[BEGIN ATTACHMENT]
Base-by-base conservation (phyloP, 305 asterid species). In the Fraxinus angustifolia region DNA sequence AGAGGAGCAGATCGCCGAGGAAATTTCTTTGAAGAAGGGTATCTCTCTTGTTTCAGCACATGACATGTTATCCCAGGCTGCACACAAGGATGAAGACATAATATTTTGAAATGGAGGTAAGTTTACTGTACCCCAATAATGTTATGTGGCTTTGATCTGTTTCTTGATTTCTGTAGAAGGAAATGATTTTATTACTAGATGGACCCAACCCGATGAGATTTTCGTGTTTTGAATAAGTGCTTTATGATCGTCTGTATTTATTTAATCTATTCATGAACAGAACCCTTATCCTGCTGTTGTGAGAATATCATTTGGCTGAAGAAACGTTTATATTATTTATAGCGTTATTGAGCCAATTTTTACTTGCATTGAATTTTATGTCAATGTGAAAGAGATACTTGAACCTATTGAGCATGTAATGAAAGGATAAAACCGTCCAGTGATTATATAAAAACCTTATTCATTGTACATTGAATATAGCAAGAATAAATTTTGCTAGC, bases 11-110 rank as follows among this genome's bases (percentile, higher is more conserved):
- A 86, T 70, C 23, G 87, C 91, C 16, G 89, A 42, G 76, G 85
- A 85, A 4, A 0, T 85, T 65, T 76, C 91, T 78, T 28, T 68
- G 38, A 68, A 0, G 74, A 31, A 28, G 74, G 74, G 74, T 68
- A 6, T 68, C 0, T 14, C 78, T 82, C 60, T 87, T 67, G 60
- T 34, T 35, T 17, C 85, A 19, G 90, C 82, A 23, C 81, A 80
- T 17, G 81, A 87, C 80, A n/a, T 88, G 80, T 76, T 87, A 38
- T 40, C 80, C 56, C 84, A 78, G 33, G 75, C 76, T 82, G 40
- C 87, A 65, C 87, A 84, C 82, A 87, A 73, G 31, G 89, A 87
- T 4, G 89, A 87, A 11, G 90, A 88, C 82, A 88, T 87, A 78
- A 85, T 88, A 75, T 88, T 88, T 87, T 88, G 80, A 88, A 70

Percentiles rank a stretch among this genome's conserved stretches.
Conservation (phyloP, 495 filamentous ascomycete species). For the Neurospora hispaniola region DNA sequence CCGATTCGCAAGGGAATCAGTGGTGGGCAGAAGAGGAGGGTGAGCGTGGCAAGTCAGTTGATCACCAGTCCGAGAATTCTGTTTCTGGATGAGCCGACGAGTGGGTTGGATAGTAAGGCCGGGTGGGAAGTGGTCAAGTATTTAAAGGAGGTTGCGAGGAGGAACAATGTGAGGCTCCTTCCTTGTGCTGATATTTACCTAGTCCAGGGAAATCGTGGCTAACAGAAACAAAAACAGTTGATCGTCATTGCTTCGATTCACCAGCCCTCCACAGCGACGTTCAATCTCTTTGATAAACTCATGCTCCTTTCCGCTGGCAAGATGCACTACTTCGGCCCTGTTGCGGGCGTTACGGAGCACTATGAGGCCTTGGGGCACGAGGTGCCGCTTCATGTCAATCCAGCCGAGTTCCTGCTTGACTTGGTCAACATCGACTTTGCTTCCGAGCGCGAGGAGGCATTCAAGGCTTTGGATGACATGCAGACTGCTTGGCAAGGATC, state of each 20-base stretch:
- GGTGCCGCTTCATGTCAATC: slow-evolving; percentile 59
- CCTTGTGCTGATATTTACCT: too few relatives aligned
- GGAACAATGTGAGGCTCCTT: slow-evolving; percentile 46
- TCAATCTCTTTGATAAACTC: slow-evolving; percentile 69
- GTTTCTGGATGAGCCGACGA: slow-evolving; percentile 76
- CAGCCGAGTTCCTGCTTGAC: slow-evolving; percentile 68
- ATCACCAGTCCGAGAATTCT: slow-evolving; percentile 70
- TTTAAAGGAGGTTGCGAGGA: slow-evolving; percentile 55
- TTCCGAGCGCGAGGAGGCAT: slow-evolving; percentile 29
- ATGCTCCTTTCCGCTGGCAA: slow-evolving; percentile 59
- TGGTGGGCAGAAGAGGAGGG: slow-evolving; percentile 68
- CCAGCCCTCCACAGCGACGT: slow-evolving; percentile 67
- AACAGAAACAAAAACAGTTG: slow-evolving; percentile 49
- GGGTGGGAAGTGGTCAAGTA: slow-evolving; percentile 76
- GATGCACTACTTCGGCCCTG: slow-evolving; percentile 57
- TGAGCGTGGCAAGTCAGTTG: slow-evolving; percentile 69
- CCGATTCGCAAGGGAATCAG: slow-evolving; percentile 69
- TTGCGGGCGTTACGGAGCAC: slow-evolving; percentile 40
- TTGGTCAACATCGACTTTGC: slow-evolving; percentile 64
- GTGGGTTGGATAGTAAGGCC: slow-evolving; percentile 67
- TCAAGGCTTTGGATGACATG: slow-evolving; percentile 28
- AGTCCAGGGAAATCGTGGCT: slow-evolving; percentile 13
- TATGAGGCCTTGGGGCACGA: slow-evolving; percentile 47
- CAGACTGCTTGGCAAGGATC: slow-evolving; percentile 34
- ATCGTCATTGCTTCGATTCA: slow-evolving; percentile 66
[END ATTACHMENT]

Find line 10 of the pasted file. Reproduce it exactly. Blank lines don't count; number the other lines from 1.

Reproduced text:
- T 4, G 89, A 87, A 11, G 90, A 88, C 82, A 88, T 87, A 78